The Vuelta returns home to Spain after its foreign adventures in Belgium, Germany, and the Netherlands. This first Spanish stage of the Vuelta a España runs along the Meditarranean coast between Tarragona and Vinaròs. The course loops into the coastal mountains and the riders will climb the category 2 Coll de Fatxas early in the stage. The majority of the stage crosses flat and rolling terrain, and the stage descends to the finish at Vinaròs. The profile looks perfect for a breakaway to succeed as the rolling terrain and early climb will likely rule out the sprinters.
Tarragona sits on the Meditarranean coast just south of Barcelona, which hosted a Tour de France finish earlier this summer. Roman ruins dot the city, which held a position of wealth and prominence during the time of Augustus and was known for its vineyards and warm weather. The stage heads inland into the hills before returning to the coast for the finish in Vinaròs. Until the early 20th century, Vinaròs had extensive vineyard lands, but Phylloxera put an end to wine-growing in the area. With its white sand beaches and calm waters, Vinaròs is a favorite among tourists. It also hosts a large commercial fishing fleet and is known for its fresh prawns.
The stage sets off from Tarragona and rolls southwest down the coast, passing through Vilaseca and Cambrils. After about 15 kilometers, the course turns northwest and heads inland from the coast toward Masboquera. Just outside Masboquera, the riders will encounter the first climb of the day, which starts at kilometer 41. A category 2, the Coll de Fatxas gains 275 meters over 7 kilometers. This first climb should allow a breakaway to go up the road. The Coll de Faxtas summits at kilometer 49, and there remains 125 kilometers to race.
The course drops quickly from the Coll de Fatxas as the stage continues its southwestern progress. Passing through Ginestar and Benifallet, the course covers rolling terrain until it reaches Tivenys at kilometer 93. Following Tivenys, the road turns completely flat for 15 kilometers as it passes through Tortosa.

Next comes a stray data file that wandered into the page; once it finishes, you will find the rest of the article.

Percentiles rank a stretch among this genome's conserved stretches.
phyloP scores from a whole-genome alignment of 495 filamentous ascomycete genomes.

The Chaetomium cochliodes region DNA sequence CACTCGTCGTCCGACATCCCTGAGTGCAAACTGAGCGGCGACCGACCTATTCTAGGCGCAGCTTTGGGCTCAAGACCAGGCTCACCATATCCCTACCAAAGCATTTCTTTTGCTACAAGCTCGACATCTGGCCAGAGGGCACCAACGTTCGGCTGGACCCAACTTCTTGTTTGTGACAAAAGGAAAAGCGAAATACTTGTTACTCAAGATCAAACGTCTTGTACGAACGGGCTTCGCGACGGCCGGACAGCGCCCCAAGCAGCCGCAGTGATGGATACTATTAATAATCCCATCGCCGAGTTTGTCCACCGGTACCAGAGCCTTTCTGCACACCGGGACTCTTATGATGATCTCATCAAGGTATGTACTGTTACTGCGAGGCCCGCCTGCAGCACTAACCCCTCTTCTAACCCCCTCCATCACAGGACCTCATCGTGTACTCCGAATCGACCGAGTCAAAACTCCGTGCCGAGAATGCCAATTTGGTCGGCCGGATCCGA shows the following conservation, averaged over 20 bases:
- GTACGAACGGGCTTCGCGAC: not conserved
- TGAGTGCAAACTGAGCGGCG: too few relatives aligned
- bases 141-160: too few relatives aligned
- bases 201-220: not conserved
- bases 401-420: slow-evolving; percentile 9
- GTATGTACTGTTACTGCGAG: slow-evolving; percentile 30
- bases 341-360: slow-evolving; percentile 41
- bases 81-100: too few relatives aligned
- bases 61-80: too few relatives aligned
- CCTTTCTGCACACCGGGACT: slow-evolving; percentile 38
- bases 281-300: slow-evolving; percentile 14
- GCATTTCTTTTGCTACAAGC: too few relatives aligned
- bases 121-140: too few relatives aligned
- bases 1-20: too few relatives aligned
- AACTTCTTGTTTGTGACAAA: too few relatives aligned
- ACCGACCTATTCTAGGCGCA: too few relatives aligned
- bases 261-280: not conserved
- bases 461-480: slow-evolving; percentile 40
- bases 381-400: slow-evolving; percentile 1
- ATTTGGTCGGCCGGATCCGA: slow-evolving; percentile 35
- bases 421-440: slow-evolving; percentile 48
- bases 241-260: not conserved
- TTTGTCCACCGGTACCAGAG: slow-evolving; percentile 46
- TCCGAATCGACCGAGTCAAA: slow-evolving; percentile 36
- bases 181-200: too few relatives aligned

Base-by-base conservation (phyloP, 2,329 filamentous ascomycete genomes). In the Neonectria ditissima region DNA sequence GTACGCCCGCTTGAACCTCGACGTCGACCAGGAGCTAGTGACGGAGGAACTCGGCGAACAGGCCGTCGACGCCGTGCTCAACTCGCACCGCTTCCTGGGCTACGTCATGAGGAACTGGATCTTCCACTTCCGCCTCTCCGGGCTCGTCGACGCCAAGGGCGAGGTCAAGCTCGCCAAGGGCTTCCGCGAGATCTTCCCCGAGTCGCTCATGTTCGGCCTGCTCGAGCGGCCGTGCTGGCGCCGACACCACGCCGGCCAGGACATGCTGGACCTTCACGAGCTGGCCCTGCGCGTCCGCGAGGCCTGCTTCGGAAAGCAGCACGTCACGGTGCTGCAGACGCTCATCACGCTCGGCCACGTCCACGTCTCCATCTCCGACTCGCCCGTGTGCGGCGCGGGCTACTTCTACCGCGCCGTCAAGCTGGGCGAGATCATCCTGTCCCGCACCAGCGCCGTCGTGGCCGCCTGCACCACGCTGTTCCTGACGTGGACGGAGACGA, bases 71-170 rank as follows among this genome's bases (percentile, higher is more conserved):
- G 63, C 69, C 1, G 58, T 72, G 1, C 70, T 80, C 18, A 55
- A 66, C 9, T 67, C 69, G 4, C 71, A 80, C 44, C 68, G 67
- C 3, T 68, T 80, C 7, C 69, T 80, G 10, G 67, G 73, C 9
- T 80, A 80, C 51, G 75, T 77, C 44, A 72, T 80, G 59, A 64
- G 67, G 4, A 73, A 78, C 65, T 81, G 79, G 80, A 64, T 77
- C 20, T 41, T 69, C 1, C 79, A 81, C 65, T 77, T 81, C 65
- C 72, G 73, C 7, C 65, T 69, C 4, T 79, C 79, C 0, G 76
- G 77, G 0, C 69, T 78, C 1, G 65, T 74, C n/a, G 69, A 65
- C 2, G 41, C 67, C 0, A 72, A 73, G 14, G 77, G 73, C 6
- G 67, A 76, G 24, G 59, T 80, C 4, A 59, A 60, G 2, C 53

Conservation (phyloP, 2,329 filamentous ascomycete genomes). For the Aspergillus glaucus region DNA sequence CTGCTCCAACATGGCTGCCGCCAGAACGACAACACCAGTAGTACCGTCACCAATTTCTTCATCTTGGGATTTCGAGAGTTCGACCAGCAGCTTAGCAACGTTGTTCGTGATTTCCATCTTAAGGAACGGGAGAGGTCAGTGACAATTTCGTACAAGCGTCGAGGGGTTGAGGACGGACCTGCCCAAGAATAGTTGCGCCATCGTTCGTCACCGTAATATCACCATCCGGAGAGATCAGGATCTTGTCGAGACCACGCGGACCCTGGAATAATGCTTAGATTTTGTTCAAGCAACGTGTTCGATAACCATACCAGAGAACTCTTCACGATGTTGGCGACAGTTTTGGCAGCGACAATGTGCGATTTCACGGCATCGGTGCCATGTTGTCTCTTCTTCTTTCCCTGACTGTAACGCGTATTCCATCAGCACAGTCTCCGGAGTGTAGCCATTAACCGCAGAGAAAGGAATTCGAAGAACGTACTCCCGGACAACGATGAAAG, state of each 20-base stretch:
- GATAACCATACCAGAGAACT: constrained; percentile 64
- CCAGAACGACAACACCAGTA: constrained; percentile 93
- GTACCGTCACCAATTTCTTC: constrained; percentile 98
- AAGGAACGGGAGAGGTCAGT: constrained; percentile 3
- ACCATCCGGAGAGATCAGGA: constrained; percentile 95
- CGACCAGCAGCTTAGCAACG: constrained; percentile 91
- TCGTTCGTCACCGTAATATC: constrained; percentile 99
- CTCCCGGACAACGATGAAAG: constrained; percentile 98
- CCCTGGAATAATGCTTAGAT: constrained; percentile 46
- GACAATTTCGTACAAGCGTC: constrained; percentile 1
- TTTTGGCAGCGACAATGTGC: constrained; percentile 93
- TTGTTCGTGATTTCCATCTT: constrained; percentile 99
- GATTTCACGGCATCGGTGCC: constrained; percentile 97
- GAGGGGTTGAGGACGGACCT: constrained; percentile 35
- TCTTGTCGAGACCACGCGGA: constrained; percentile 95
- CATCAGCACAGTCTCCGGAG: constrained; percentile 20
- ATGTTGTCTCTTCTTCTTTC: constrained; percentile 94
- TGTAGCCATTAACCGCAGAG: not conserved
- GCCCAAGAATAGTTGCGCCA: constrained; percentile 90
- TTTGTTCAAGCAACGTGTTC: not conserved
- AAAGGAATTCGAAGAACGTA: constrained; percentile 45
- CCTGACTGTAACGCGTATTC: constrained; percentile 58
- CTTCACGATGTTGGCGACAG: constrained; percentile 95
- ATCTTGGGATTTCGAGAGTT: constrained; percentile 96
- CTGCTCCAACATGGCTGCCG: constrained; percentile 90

At around kilometer 110, the stage re-enters rolling terrain. Over the next ten kilometers, the road rises 320 meters in an uncategorized stretch of climbing. The race follows small roads here as it traces a u-shape arc from Tortosa inland to Mas de Barbarans, then back to the coast and the finish in Vinaròs. After passing through Mas de Barbarans, the course continues its up and down progress until it reaches La Senia.
At La Senia, the course turns toward the coast and heads east toward Vinaròs. The profile descends steadily until just inside 10 kilometers to race, where a short steep climb, the Alto de la Ermita, offers the perfect launchpad for a stage-winning attack. From the Alto de la Ermita, the course descends 8 kilometers to the flat finish in Vinaròs.
Who To Watch
The breakaway stages offer the chance for the smaller teams to grab some television time and perhaps a stage win. Bbox Bouygues Télécom are pro at this game, and they will certainly be among the teams trying to make something happen during this stage. Look for local teams Andalucia-Cajasur, Contentpolis-Ampo, and Xacobeo-Galicia also to be on the attack, though Xacobeo-Galicia has a general classification contender in Miguel Mosquera. Though they will have an eye on the general classification with Samuel Sanchez and Igor Anton, Euskaltel-Euskadi are always active in the breakaways. The Basque team may find this stage less mountainous than they would prefer.
These breakaway stages delight the bookies, because it is all but impossible to predict the winner. Look for riders like Pierrick Fédrigo of Bbox Bouygues Télécom, Leonardo Duque of Cofidis, Rinaldo Nocentini of AG2R-La Mondiale, Amets Txurruka of Euskaltel-Euskadi, Thomas Vaitkus of Astana, Sandy Casar of Français des Jeux, Davide Vigano of Fuji-Servetto, Svein Tuft of Garmin-Slipstream, Kurt Asle-Arvesen of Saxo Bank, or Christian Knees of Milram to animate the break. All of these riders are members of the early breakaway frequent flyers club.
When it comes to the breakaway stages, you buy your ticket and you take your chance. A rider needs a combination of good legs and a little luck to win a stage like this one. ¡Que tengas suerte!— Gavia (updates to this preview will be made during the race and especially the day before the stage with current analysis)<-->